[mail-vet-discuss] Last Call: draft-kucherawy-sender-auth-header (Message Header Field for Indicating Message Authentication Status) to Proposed Standard
Murray S. Kucherawy
msk at sendmail.com
Mon Dec 1 23:33:34 PST 2008
Dave CROCKER wrote:
> Jim Fenton wrote:
>> DKIM results
>> I'm a little concerned about "too much information" coming from the A-R
>> header field...we want to encourage everyone to treat messages with
>> broken signatures as if those signatures didn't exist, neither more or
>> less favorably than without a signature. Returning different "fail" and
>> "neutral" results might tend to encourage people to do the opposite.
>> I'm a little sensitive about this because I have just been working with
>> two different domains that were rejecting messages with broken DKIM
>> signatures, and am trying to counsel them to do otherwise.
> Well, yes, it's important to be careful about this. However I don't take the
> DKIM proscription as reaching to the point of destroying output information.
> This field reports output from a validation engine. That's different from its
> directing differential handling based on that output.
I have the following text in my not-yet-published version to address this:
Current wisdom among [DKIM] verifier implementations is to avoid
taking final filtering actions such as rejecting messages based on a
"fail" result, as there are plenty of legitimate reasons a signed
message might fail to verify. Instead, such messages should
generally be treated as though they were not signed at all. Thus, a
verifier MAY elect to report "neutral" in place of "fail" to
discourage needlessly harsh reactions from downstream agents.
>> It seems a little strange to me to introduce a new authentication method
>> in the auth-results draft. If we need this, I think it should be in a
>> separate draft/RFC. Auth-results is about representing the results of
>> authentication, not how to authenticate.
> Yes, this specifies something that is an adjunct to the focus of the spec. And
> it's always good to question the inclusion of such material. One vote in favor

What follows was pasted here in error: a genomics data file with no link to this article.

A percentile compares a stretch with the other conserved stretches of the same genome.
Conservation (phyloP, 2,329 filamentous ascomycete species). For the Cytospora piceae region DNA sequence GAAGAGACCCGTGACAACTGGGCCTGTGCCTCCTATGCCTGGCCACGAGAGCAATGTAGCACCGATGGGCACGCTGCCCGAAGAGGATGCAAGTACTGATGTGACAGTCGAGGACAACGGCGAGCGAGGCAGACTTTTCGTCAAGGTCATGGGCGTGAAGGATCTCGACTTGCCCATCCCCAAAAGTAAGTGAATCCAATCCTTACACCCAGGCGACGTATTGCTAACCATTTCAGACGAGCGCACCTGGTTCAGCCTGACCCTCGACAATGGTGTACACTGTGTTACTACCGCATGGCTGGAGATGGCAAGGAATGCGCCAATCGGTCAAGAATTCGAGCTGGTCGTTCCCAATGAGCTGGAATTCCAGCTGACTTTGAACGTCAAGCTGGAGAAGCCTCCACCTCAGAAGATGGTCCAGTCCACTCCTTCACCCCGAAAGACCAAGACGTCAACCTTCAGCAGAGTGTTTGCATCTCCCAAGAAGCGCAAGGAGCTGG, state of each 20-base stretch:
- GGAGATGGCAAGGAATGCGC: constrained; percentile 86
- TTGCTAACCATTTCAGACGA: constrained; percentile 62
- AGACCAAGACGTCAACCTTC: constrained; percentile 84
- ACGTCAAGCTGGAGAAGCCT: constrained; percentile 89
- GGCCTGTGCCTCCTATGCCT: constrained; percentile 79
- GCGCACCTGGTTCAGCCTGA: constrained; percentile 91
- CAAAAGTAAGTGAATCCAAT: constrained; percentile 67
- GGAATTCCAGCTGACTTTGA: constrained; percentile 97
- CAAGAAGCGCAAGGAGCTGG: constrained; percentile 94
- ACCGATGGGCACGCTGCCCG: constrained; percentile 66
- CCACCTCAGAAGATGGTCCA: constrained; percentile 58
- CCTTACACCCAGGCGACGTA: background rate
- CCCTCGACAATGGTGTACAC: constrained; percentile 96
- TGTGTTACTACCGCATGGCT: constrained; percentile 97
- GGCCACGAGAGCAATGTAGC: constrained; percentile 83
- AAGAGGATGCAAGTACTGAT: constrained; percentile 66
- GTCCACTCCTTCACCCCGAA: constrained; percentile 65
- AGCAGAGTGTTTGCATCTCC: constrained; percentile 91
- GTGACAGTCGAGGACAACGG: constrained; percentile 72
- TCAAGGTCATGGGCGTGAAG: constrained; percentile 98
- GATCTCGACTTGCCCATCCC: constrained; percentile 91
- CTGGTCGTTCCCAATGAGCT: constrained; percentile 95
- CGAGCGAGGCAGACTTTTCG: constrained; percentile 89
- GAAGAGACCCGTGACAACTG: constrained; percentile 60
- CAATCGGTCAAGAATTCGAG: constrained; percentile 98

> can be that it facilitates adoption. In any event, this one does not seem all
> that risky and it hasn't bothered anybody, so I suggest leaving it alone.
Indeed, RFC2045 (MIME) also defines several things that arguably
could've gone in their own specs (text/plain, base64, quoted-printable)
but were included there presumably as a jump-start of sorts.
I'm inclined to go with what was said elsewhere in this thread and just
leave it in unless there's strong objection, especially from the IESG.
>> Header field removal
>> I suggested additional text cautioning about (sec 5 paragraph 2)
>> removing all auth-results header fields. I can picture that some users
>> might want to trust Authentication-Results from specific domains (I
>> might trust ietf.org, for example) especially if it was signed as
>> described in section 8.1 #1.
> A MAY does not prohibit such trust. Rather, it establishes the normative point
> of view that retaining the file, as it crosses a trust boundary, carries danger
> and it really is ok to remove the sucker. Adding some text to say that it might
> be ok to retain it is fine, too.
My first inclination was simply to remove the normative text and provide
discussion about both possibilities. I find myself, however, wanting to
err on the side of mistrust of the unknown, thus saying implementors at
the border SHOULD remove all of them but might have good reason to let
certain specific ones slip in (John Levine's example of trusting those
added at his ISP comes to mind).
Is the suggestion here to leave the current text in section 5, but amend
it with additional language explaining that there may be legitimate
reasons to leave those with foreign authserv-ids in the message as it
transits inward? Or perhaps those with specific external authserv-ids?
What do others think?
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